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Male Hypogonadism

Male Hypogonadism

Hypogonadism is characterized by impaired testicular function, which may affect spermatogenesis and/or testosterone synthesis. The symptoms of hypogonadism depend on the degree of androgen deficiency and if the condition develops before or after pubertal development of the secondary sex characteristics.

  • Primary (hypergonadotropic) hypogonadism due to testicular failure.
  • Secondary (hypogonadotropic) hypogonadism caused by insufficient gonadotropin-releasing hormone (GnRH) and/or gonadotropin (FSH, LH) secretion.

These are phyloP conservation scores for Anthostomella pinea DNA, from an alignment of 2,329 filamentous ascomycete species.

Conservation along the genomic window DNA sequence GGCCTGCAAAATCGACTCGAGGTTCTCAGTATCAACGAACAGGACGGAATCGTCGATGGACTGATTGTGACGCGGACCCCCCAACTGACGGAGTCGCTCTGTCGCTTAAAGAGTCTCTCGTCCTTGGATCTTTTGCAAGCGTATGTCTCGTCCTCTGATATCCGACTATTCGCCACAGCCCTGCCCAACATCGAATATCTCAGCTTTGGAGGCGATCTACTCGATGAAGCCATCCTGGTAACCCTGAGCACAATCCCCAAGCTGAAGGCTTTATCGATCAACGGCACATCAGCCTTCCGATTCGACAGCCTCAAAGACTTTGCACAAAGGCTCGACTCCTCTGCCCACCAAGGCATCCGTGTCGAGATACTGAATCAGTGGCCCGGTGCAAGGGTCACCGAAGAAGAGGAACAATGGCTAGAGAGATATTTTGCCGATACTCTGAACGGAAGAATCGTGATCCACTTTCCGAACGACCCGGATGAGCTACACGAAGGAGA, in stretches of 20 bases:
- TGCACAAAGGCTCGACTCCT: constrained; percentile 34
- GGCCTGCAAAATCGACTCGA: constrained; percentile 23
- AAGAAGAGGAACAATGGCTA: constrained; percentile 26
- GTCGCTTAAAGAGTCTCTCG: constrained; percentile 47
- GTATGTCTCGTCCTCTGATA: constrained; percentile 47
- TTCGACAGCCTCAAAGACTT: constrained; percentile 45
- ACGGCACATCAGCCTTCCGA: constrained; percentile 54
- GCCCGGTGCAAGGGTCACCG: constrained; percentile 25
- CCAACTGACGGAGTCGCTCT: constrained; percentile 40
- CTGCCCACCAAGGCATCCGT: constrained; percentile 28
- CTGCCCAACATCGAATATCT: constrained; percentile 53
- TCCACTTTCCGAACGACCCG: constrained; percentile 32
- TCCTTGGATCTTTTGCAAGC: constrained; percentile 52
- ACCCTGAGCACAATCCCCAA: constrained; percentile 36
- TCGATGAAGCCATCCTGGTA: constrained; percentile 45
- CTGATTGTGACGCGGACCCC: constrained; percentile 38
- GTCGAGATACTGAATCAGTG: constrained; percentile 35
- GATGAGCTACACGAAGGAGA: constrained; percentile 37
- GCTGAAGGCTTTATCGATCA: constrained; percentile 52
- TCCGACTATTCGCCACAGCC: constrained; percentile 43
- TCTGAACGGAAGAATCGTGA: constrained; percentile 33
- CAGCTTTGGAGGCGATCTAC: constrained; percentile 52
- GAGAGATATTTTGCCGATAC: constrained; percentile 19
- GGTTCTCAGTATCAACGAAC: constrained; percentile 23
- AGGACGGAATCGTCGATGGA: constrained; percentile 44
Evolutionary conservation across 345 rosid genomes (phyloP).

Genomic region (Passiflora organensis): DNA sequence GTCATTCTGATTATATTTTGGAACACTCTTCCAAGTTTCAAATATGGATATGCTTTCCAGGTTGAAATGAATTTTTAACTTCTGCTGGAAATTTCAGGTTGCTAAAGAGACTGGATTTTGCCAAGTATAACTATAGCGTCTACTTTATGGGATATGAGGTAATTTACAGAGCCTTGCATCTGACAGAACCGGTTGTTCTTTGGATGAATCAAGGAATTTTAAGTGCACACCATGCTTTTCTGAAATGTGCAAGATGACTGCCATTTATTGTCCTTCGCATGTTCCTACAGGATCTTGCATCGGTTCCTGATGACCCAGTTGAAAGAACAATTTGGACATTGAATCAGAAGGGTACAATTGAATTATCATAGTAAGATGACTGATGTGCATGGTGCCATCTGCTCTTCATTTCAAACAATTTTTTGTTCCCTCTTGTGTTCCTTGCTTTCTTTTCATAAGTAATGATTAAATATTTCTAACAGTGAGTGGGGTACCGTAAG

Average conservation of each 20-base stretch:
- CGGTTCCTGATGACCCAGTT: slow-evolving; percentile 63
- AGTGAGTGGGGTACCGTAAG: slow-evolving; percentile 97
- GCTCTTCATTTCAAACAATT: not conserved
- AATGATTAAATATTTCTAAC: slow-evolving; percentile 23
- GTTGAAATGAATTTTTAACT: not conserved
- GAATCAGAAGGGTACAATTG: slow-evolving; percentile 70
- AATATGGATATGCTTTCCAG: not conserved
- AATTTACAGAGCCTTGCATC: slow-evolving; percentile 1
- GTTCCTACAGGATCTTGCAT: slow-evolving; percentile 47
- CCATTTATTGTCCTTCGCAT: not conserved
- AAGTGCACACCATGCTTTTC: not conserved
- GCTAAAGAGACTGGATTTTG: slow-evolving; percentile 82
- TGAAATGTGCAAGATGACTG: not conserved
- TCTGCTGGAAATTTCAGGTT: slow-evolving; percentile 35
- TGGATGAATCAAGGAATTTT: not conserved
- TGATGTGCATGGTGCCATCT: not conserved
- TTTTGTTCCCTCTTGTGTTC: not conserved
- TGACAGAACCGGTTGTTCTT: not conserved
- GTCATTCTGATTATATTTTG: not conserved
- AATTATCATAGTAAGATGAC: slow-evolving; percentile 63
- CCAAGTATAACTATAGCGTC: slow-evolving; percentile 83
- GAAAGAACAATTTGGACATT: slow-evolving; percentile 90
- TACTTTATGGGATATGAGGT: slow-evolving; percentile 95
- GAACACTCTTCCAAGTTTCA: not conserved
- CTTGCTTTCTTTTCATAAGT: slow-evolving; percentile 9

• Androgen insensitivity (end-organ resistance).

Risk Factors

  • Genetic factors
  • some drugs and hormones
  • anabolic steroids,
  • Tumors

Treatments

Hormonal treatment

Human chorionic gonadotropin or GnRH is not recommended for the treatment of cryptorchidism in adulthood.

Surgical treatment

In adolescence removal of intra-abdominal testis (with a normal contralateral testis) can be recommended, because of the theoretical risk of later malignancy. In adulthood, a palpable undescended testis should not be removed because it still produces testosterone. Furthermore, correction of bilateral cryptorchidism, even in adulthood, can lead to sperm production in previously azoospermic men.

Reference: [↑]

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